Qualifications of a Black Political Candidate?

Holly Mitchell, Karen Bass

The mid-year elections are coming up in California where the primaries for national and state office are sending a flurry of political junk mail our way. Between the television commercials, the mail and the lawn signs, a person doesn’t know who to vote for if they’re not plugged in and “in the know.”

The sophistication of the black voter is always called into question lately. The black community gets blamed when somebody’s issue (ballot initiative) doesn’t win or somebody’s candidate takes a fall…it’s the black voter’s fault. Voter turnout wasn’t high enough, or voters didn’t “get in” in time to make a difference. Most of the time, our community does get it.

Without the trickery of slate mailers, politician and preacher endorsements, our community knows who’s done what and who deserves their vote. Sometimes, it gets a little twisted—but not often. Still we need to be reminded what we should be looking for in a political candidate. Whether it’s a fresh face, or an old face, the politic is the same…someone true to the issues of the people.

Every year, a BUNCH of Bozos we’ve never seen before come before us and ask us for the most precious thing we’ve got…our vote. And we know little about them. There is no such thing as the perfect candidate (so don’t bother looking for any), but there is such a thing as a perfect fit for an office. There is such a thing as a perfect time to run. And is such a thing as the perfect reason to support someone. So, how do you know who to support and when to support them?

Dolores Huerta, Holly Mitchell

A perfect fit is someone who has been groomed to lead in a particular way. A person who has served the community in advocating for policy, in a CBO (community-based organization) service leadership role, and understands the policy issues around funding priority programs — not because a script has been prepared for them — but because they run a community program. And it doesn’t hurt to have run a community program. You can tell someone how to ride a bike, but if you ain’t never been on one, oh well…I don’t want to be the first to ride with you. Hit me back when you know how to ride. That’s like a relationship consultant telling you how to keep your woman, and he ain’t got one. What’s wrong with that picture? The candidate has to be a fit for the office they are seeking. Somebody like a Holly Mitchell. She is running for Assembly because she knows how to run an agency (ride a bike), and knows the policy issues around children and family services that have been cut out of the state budget the past few years. She can be an advocate in the same way her predecessor, Karen Bass (who’s running for Congress), was an advocate after she led a CBO (Community Coalition). That’s what makes her a fit.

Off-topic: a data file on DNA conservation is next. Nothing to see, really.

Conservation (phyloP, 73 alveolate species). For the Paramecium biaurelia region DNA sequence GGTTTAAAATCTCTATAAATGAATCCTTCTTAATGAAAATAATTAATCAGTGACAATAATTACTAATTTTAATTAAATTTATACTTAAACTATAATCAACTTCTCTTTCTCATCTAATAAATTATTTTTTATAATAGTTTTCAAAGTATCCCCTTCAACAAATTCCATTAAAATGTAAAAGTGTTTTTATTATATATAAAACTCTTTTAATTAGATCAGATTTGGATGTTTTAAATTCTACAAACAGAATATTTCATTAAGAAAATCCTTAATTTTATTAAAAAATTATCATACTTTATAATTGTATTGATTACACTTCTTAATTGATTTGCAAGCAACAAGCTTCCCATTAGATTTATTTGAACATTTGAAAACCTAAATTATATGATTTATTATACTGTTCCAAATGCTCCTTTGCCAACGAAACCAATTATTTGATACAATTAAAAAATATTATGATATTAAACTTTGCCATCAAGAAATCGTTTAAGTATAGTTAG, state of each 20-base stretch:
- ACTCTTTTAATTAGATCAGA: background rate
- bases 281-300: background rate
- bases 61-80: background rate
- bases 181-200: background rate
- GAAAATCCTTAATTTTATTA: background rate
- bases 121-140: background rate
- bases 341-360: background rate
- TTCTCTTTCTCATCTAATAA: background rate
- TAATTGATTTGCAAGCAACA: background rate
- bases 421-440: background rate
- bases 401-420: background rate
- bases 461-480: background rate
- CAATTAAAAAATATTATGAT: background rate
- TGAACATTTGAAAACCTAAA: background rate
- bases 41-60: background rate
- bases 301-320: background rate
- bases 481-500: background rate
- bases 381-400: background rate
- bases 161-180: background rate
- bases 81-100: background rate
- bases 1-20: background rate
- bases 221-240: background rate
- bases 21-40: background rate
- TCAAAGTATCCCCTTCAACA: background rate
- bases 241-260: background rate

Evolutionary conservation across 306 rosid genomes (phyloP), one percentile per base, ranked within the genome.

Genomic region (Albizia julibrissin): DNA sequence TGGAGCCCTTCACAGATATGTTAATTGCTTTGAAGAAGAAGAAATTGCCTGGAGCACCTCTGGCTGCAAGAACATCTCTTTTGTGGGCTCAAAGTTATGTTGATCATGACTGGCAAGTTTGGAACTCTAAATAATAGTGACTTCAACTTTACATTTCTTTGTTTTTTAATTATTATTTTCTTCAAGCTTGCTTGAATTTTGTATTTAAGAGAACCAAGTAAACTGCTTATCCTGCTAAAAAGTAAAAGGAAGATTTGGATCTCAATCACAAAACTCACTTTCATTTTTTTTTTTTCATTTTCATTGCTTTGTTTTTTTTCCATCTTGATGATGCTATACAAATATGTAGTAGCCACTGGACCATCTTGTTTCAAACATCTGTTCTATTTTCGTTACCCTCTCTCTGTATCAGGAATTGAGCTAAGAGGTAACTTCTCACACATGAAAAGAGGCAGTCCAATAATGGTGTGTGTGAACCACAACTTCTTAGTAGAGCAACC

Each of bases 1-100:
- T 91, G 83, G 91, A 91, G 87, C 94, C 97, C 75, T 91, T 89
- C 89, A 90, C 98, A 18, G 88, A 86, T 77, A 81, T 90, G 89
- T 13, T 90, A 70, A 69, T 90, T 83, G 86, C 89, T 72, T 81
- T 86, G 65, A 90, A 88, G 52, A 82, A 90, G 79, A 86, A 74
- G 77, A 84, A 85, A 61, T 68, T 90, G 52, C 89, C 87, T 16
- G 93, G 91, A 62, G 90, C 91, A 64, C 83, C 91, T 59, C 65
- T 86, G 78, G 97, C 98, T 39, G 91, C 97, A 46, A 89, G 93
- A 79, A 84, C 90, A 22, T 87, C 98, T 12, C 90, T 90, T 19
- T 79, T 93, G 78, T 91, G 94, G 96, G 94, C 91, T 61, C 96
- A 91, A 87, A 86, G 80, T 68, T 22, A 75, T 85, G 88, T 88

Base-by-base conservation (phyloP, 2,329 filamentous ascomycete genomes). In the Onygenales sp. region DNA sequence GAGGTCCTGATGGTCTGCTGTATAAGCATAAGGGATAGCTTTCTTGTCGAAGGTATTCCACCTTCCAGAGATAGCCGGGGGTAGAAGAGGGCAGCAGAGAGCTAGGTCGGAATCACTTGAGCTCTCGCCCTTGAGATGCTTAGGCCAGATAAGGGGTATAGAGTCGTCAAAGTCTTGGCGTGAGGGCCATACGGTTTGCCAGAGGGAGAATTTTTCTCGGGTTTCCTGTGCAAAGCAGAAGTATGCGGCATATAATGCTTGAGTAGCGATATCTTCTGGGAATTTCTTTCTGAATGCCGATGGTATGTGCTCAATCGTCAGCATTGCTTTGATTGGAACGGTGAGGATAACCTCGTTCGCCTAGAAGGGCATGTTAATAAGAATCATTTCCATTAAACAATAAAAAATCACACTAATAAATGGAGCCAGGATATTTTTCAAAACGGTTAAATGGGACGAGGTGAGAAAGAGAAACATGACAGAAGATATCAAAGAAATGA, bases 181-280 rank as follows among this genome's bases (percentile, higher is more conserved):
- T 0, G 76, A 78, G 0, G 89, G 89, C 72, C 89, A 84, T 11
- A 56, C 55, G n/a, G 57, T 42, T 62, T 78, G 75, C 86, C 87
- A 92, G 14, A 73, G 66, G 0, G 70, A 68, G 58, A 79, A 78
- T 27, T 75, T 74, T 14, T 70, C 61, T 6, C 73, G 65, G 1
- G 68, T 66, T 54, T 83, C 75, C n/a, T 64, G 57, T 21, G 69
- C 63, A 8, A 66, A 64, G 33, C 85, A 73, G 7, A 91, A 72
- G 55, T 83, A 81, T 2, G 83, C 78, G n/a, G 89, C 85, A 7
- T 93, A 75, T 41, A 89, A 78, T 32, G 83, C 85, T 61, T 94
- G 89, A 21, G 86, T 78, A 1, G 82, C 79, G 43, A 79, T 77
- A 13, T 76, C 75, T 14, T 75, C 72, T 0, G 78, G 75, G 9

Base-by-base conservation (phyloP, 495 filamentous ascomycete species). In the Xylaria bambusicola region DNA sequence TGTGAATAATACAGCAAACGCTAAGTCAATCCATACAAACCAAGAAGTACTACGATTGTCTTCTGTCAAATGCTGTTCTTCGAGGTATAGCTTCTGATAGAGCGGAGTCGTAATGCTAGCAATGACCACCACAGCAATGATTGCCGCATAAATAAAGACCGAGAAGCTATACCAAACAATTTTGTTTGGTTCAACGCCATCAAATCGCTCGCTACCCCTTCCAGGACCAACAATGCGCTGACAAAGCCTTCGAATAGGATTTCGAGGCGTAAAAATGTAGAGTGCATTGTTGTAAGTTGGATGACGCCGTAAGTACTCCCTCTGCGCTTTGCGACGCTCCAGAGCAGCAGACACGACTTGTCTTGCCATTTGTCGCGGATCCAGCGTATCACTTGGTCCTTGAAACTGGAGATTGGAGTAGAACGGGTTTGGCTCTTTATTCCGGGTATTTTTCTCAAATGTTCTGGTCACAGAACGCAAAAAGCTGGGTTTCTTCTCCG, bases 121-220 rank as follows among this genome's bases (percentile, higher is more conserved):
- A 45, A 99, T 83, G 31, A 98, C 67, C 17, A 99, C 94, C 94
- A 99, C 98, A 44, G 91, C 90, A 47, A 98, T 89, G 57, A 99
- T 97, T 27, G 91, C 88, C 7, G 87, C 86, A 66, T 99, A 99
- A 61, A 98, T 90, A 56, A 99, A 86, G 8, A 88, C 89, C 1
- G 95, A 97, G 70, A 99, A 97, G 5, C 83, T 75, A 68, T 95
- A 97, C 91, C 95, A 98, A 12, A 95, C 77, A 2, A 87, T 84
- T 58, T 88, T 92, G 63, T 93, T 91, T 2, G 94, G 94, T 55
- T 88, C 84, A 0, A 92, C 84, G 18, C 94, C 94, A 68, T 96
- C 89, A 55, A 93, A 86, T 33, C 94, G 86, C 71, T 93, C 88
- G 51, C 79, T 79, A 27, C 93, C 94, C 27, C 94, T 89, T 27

The timing to run also has to be right. The opening has to be there and the opening has to be right. Not just a vacant seat, but a call to conscience where “now is the time” to project a particular mindset into office. I always recall the many stories our President told on the campaign trail about people telling him “it wasn’t his time.” He had to remind the people “of the time” as the opportunity was ripe because the dissatisfaction of the American people was ripe for change. It wasn’t about an open seat and the next anointed, or the self-appointed.

There comes a time when time dictates agenda, not the other way around (agenda dictates time). The time says we need a person in, say Calfornia’s 47th Assembly seat (serving South Los Angeles), that can stave off social welfare budget cuts because of the experience of having run a program important to single mothers and poor children. Someone like, say, a Holly Mitchell.

Then there’s the reason for the season. What’s makes it time to stand with someone, at the right time, when the agenda is clear and the community is in need. What is the difference between somebody who knows and somebody lookin’ to know? Who do you call on? The person who knows, or the person looking to know? The person you’ve seen on the bike, or the person who says they can ride but you haven’t seen them on a bike yet? The reasoning has to be right. You go with what you know. When the ballot asks “who can ride Karen’s bike,” do you go with the first person who yells, “I can.” Or do you go find the person you know can ride a bike. Someone like, say…a Holly Mitchell. I’m jus sayin…

Sometimes, instead of always looking for people to tell us who we should be voting for, maybe we tell them what we’re looking for and make that a reality. Sometimes to get what you want, you have to know what you’re looking for. And if you know what you’re looking for, then you ought to just say so. Okay, I will….Holly Mitchell for the 47th State Assembly seat. I think she’s just what the community is looking for.

Anthony Asadullah Samad

Anthony Asadullah Samad, Ph.D., is a national columnist, managing director of the Urban Issues Forum and author of the upcoming book, REAL EYEZ: Race, Reality and Politics in 21 Century Politics. He can be reached at www.AnthonySamad.com.

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Comments

  1. hwood007 says

    This is a well written article. I look to vote for someone who thinks as I do on several topics, the more the better. I like folks with several skills, a CBO is ok but I would not vote for her/him if that were the only skill they had.

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